First-time buyer property prices have seen a 21% hike over the last ten years, with the average price climbing from £172,659 in 2008 to £208,741, according to a Halifax review.
The increase is more than double the 10% rise for all buyer types, with the average price of first-time buyer properties out-performing the overall housing market.
The report has also showed that the number of first-time buyers increased by around 3% in the first six months of 2018 to 175,500 compared with 171,200 in the same period in 2017.
Whilst the rate of growth has slowed, this is the sixth increase over a comparable period in the last seven years and the third consecutive year that first-time buyer numbers topped 150,000.
The number of first-time buyers has more than doubled since dropping to a record low of 72,700 in the first half of 2009, and is now just 8% lower than at the peak of the last boom in 2006 with 190,900.
The growth in first-time buyers means they have increased as a proportion of all mortgage financed house purchasers from 38% in 2008 to more than half in 2018. This share has picked up since 2013 when the Help to Buy Scheme was introduced, which has given 128,317 first-time buyers, that is 81% of total purchases under the scheme, a step on to the housing ladder over this period.
Property prices regional overview
In London, the average first-time buyer property price has seen the greatest increase (48%) during the last ten years to £419,608, followed by the South-East, 37% to £275,632, and East Anglia, 30% to £210,639.
There were relatively modest price rises in the North, with a 8% rise, and in Wales it was 9%. In Northern Ireland the average first-time buyer price is a third lower, down 33% to £124,035 and the lowest in the UK than in 2008.
First-time buyers are now putting down record deposits for their first home. Nationally, the average deposit rose of 71% from £19,364 in 2008 to £33,127.
In London, the average first-time buyer deposit is £114,952, with an increase of 27% of the purchase price and a three-fold increase from £38,335 in 2008.
Owning their own home remains a dream for many young Brits, as half of 18-34 year-olds think it’s harder than ever to get on the housing ladder and almost one in five say they believe they will be renting forever.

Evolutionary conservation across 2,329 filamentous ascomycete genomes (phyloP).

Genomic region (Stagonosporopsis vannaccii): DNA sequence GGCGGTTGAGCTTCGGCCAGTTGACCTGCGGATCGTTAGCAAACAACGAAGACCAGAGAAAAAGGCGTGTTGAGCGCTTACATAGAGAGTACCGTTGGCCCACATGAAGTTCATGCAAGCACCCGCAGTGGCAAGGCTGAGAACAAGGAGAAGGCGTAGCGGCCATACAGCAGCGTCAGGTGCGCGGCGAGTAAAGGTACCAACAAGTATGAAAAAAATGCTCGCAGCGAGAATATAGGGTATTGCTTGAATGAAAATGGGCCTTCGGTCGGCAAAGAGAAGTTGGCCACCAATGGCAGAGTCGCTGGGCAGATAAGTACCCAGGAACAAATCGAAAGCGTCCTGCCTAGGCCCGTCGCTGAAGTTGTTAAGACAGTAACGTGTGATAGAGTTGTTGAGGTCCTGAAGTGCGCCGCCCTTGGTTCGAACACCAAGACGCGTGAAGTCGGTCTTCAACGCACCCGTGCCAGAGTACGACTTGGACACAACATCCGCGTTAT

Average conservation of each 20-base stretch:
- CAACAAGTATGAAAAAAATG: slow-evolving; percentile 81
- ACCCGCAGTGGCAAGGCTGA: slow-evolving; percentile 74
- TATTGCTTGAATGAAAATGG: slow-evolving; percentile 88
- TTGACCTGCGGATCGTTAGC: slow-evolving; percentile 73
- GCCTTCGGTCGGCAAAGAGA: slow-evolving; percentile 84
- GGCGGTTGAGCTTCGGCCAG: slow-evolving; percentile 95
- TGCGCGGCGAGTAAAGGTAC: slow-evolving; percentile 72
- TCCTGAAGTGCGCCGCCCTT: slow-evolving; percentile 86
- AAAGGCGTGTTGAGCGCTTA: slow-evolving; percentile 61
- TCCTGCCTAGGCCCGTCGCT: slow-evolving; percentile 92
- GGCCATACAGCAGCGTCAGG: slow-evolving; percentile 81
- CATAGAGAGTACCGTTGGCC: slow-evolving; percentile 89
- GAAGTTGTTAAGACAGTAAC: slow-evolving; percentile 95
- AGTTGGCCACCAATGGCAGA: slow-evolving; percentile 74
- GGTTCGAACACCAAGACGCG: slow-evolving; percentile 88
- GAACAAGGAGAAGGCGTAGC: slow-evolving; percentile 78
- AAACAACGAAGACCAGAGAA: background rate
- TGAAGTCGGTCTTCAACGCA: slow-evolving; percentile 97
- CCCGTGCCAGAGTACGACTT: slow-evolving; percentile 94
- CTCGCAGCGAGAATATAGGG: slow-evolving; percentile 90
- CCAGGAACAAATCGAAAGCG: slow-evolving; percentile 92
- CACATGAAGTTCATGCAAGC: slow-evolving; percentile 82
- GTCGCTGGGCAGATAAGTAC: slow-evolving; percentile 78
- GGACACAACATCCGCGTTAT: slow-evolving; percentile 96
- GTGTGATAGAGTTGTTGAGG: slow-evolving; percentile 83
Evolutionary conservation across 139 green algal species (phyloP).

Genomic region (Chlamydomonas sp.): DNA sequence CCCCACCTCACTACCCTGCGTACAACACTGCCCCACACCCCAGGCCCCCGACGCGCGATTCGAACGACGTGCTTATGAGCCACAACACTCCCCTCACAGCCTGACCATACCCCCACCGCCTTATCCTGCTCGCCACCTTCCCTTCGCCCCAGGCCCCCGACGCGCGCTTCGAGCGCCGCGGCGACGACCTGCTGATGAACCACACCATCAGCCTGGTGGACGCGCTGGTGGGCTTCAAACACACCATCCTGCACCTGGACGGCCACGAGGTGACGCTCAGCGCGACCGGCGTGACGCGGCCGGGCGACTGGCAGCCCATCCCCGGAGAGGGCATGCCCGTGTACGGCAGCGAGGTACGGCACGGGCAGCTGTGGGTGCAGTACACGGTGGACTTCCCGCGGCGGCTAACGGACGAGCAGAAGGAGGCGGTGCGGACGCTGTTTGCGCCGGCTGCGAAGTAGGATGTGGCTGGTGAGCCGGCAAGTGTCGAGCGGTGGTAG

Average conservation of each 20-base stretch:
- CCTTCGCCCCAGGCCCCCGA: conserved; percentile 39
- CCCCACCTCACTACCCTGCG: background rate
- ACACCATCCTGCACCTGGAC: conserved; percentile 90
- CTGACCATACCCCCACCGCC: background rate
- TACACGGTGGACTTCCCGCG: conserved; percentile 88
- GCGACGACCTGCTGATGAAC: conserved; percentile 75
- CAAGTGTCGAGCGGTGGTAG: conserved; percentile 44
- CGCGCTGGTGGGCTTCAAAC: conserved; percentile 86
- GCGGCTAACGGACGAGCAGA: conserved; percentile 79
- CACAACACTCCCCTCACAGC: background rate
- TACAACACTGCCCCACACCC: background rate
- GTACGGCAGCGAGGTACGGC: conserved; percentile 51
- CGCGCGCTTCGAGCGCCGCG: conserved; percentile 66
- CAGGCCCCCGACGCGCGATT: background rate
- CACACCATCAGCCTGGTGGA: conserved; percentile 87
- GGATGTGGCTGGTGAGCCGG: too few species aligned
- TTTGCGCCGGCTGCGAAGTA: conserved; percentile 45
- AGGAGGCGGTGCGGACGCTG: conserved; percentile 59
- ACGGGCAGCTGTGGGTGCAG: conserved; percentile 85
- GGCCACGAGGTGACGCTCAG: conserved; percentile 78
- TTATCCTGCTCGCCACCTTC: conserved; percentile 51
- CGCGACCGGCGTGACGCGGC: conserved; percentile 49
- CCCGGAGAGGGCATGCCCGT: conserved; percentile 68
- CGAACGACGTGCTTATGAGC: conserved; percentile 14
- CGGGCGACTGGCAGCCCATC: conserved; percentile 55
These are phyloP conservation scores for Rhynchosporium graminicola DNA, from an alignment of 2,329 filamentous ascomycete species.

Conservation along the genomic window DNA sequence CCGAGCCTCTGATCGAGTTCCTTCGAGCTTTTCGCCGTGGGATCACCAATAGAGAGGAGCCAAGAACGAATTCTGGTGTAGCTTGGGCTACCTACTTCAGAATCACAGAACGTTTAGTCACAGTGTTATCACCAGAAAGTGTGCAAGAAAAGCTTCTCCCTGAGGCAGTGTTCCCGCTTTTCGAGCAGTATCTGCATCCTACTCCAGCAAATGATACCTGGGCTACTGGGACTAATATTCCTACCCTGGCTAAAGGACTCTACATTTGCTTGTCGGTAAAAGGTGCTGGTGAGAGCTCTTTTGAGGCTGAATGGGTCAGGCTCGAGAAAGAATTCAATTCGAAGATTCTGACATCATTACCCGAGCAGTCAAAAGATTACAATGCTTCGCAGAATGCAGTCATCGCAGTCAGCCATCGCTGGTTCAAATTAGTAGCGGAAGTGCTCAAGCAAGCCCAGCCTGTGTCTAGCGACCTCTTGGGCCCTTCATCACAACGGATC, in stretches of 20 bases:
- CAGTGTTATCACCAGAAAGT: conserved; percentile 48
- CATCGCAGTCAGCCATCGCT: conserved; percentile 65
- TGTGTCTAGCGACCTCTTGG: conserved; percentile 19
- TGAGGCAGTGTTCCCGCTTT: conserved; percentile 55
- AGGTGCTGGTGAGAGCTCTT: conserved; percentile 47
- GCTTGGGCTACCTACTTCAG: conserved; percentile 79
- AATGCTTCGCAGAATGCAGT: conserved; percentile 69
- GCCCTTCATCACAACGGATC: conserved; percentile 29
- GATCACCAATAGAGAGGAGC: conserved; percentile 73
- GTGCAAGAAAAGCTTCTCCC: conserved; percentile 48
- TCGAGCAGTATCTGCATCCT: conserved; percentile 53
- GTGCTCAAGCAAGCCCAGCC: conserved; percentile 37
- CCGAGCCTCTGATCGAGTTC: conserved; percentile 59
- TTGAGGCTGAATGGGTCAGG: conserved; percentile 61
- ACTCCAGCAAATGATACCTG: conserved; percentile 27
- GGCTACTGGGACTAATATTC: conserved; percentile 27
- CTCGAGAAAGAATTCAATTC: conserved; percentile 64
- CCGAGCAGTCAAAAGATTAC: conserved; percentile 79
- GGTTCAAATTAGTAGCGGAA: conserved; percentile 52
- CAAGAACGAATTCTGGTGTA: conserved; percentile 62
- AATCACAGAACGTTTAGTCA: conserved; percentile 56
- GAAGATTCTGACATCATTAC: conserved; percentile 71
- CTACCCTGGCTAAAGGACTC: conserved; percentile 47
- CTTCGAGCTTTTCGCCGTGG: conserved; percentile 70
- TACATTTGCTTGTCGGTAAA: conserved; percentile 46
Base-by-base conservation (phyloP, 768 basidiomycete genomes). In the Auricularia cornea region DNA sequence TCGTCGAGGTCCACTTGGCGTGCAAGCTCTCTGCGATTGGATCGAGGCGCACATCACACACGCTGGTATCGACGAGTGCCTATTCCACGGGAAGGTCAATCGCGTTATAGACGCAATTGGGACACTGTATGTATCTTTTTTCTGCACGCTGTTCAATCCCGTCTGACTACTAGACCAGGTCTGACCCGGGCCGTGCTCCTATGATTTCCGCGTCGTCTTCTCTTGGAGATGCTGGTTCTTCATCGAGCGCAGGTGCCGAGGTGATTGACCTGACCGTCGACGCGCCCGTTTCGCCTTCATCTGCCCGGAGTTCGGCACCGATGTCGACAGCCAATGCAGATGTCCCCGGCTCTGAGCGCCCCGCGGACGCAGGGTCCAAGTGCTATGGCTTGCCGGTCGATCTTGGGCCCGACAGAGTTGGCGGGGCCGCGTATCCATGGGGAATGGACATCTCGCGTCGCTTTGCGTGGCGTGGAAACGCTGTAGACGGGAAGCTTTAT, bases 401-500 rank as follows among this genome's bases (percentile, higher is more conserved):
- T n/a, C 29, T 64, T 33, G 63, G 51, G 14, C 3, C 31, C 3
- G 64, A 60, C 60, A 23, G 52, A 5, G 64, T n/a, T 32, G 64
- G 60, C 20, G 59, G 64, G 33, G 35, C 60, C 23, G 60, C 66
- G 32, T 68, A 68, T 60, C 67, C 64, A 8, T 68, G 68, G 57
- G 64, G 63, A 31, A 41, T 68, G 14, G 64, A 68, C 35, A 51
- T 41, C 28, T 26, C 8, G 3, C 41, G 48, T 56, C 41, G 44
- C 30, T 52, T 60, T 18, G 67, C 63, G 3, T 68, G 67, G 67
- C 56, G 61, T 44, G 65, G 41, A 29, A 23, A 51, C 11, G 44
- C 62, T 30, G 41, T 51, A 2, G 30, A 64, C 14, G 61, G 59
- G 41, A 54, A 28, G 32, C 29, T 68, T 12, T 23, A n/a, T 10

Older renters are less hopeful than younger ones at owning a home – one in four 31-34 year-olds say they will never be able to buy a home.
A third of young people think the only way they will get on the property ladder is by inheriting the cash, while more than one in ten would consider upping sticks and moving abroad because of high UK property prices.
The average age of a first-time buyer in 2018 is 31 – two years older than a decade ago. In London it has grown from 31 to 33 since 2008 – the oldest in the UK. The biggest increase in age was in Northern Ireland, up by three years from 28 to 31.
First-time buyer affordability
Eight out of the ten most affordable Local Authority Districts (LADs) for first-time buyers are in Scotland, while the 10 least affordable LADs are in London.
Pendle and Stirling are the most affordable LADs with average property prices at 3.0 times local annual average gross earnings and Brent, where the average price of £478,995 is 12.7 times gross average earnings in the area, is the least affordable.
Russell Galley, managing director at Halifax, said: “First-time buyers are having to dig deeper than ever to get onto the property ladder. With the average price now over £200,000 and deposits at £33,000 it’s not surprising that the average age of a first-time buyer has crept up to 31.
“Despite these increases, and the concern many young people feel about home ownership, the number of first-time buyers continues to grow and is nearly back to the peak seen of 2006. Government measures, such as Help to Buy, and record low mortgage rates continue to make buying more financially attractive than renting, with savings of £900 a year.”